A couple of excerpts from Michael Lewis' book The Fifth Risk: Undoing Democracy:

An Arizona congressman proposed that the card used by people receiving food-stamp benefits be made prison orange, conferring not just nutrition but shame. In 2016, after several counties in North Carolina suffered severe flooding, the state tried to distribute federal disaster-relief food-benefit cards on the day of the presidential election, to give poor people a choice between eating and voting.​
Concannon (head of Oregon's nutritional assistance program, being interviewed by Lewis] had explained to a Kansas executive who oversaw that state's food-stamp program how he had made it easier for people in Oregon who were going hungry to access their program: “He said, 'Jeez, if we did that we’d have more people coming in the door.’ And I said, ‘Yeah, but isn’t that the idea?’"​

What you write sounds like a time warp; that is the way things were - 50, 60, 70 years ago, and more, but not now, mainly thanks to female education and the EU's CAP.

That is not the way rural life is in western Europe, not now, and there, I suppose, that CAP (the EU's Common Agricultural Policy, which gives income support to agriculture and keeps prices both stable and guaranteed) has transformed the quality of life in rural parts of the continent.

The patterns you describe - women prevented from working - or from having access to social security - or from having physical or social mobility - sound like something from half a century ago, or more.

These days, in western Europe, many farmers (especially small farmers) work part-time on their farms and may also work elsewhere, perhaps in a factory, or in some other occupation, in a part-time capacity, for their holdings may not justify a full time job - while their wives - if they are married - will often work in a nearby town - as secretaries, nurses, teachers, - having mobility, a steady salary, decent education, and economic independence.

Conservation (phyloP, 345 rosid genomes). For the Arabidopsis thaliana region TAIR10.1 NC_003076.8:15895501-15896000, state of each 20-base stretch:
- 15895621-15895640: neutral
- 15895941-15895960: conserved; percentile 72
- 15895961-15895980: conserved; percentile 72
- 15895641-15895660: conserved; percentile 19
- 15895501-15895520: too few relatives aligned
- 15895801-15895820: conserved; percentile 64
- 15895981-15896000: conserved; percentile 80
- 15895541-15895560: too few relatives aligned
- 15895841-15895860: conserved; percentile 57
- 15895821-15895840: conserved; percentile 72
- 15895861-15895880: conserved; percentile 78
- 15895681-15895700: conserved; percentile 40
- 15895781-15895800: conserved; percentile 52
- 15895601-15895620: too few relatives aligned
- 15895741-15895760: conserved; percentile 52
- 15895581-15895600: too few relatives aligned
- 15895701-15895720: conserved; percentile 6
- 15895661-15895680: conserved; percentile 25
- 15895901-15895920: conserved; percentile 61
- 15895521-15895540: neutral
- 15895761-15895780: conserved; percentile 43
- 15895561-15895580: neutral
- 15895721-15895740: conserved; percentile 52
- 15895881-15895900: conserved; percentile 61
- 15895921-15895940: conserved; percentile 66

However, in every country I can think of, rural areas, (especially rural areas that are poor) historically, have been extraordinarily repressive of women.

That is one of the main reasons that you see a flight from the land by women.

In many of the poorer, more traditional parts of Europe, (the west of Ireland, southern Italy, Montenegro, parts of Lithuania and Poland, among others) areas of rural deprivation are depopulated, full of elderly bachelors, or elderly widowers, mainly because women have fled to the cities - for employment, economic independence, access to education, a better life, once completing secondary school; not only did they want better opportunities than their mothers had had, above all, they did not want to repeat the experience of living the lives - stifling, suffocated, limited, controlled, - they had seen their mothers suffer and endure.

I suppose that I always get a bit of a shock reading stuff about the US - a country I grew up thinking of as a sort of "shining light", and example, a role model, someplace to emulate, - that shows how retrograde and regressive it is socially, in some ways, and how resistant to social and cultural change (let alone economic, political and legal change) it still is, in parts.
 
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Renzatic

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Apple fanboy

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End to war. Hunger and thirst to be eradicated. Global warming. Plastic and pollution. For the world to share its resources better.

Or how about all those diseases we have cures for to be given to third world countries? For what I pay for a coffee, some kid in Africa is suffering from Polio.

BTW I never pay for coffee. Just a jar of instant for when some tradesperson is here!